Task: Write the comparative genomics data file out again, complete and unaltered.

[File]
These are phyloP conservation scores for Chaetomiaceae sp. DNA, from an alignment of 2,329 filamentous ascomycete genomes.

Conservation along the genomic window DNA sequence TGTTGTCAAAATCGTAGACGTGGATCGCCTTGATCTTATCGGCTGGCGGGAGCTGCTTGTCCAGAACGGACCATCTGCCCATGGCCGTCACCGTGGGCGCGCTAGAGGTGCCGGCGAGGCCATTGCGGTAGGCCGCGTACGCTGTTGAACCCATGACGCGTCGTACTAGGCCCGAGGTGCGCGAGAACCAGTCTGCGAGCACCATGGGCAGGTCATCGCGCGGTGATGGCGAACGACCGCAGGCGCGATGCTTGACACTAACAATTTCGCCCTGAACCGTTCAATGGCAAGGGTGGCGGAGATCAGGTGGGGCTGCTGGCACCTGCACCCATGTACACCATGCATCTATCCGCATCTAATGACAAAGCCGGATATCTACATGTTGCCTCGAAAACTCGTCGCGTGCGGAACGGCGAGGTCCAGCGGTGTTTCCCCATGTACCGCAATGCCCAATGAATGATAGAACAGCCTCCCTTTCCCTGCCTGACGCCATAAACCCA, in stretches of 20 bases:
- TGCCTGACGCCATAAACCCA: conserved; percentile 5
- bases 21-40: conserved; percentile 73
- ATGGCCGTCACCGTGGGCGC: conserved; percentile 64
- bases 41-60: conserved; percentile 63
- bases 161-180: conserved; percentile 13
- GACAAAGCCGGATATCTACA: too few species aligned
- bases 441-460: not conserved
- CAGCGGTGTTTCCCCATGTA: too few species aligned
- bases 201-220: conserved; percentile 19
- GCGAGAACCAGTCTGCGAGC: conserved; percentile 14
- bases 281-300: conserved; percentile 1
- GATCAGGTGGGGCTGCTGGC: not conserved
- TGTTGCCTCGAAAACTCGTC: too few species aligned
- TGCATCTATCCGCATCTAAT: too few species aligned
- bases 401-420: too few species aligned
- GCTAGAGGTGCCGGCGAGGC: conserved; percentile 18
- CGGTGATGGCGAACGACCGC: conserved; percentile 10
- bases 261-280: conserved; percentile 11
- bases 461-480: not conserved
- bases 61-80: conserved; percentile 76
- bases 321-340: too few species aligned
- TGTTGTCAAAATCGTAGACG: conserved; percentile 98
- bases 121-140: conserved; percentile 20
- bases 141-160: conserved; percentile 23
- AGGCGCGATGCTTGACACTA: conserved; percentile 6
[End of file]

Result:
These are phyloP conservation scores for Chaetomiaceae sp. DNA, from an alignment of 2,329 filamentous ascomycete genomes.

Conservation along the genomic window DNA sequence TGTTGTCAAAATCGTAGACGTGGATCGCCTTGATCTTATCGGCTGGCGGGAGCTGCTTGTCCAGAACGGACCATCTGCCCATGGCCGTCACCGTGGGCGCGCTAGAGGTGCCGGCGAGGCCATTGCGGTAGGCCGCGTACGCTGTTGAACCCATGACGCGTCGTACTAGGCCCGAGGTGCGCGAGAACCAGTCTGCGAGCACCATGGGCAGGTCATCGCGCGGTGATGGCGAACGACCGCAGGCGCGATGCTTGACACTAACAATTTCGCCCTGAACCGTTCAATGGCAAGGGTGGCGGAGATCAGGTGGGGCTGCTGGCACCTGCACCCATGTACACCATGCATCTATCCGCATCTAATGACAAAGCCGGATATCTACATGTTGCCTCGAAAACTCGTCGCGTGCGGAACGGCGAGGTCCAGCGGTGTTTCCCCATGTACCGCAATGCCCAATGAATGATAGAACAGCCTCCCTTTCCCTGCCTGACGCCATAAACCCA, in stretches of 20 bases:
- TGCCTGACGCCATAAACCCA: conserved; percentile 5
- bases 21-40: conserved; percentile 73
- ATGGCCGTCACCGTGGGCGC: conserved; percentile 64
- bases 41-60: conserved; percentile 63
- bases 161-180: conserved; percentile 13
- GACAAAGCCGGATATCTACA: too few species aligned
- bases 441-460: not conserved
- CAGCGGTGTTTCCCCATGTA: too few species aligned
- bases 201-220: conserved; percentile 19
- GCGAGAACCAGTCTGCGAGC: conserved; percentile 14
- bases 281-300: conserved; percentile 1
- GATCAGGTGGGGCTGCTGGC: not conserved
- TGTTGCCTCGAAAACTCGTC: too few species aligned
- TGCATCTATCCGCATCTAAT: too few species aligned
- bases 401-420: too few species aligned
- GCTAGAGGTGCCGGCGAGGC: conserved; percentile 18
- CGGTGATGGCGAACGACCGC: conserved; percentile 10
- bases 261-280: conserved; percentile 11
- bases 461-480: not conserved
- bases 61-80: conserved; percentile 76
- bases 321-340: too few species aligned
- TGTTGTCAAAATCGTAGACG: conserved; percentile 98
- bases 121-140: conserved; percentile 20
- bases 141-160: conserved; percentile 23
- AGGCGCGATGCTTGACACTA: conserved; percentile 6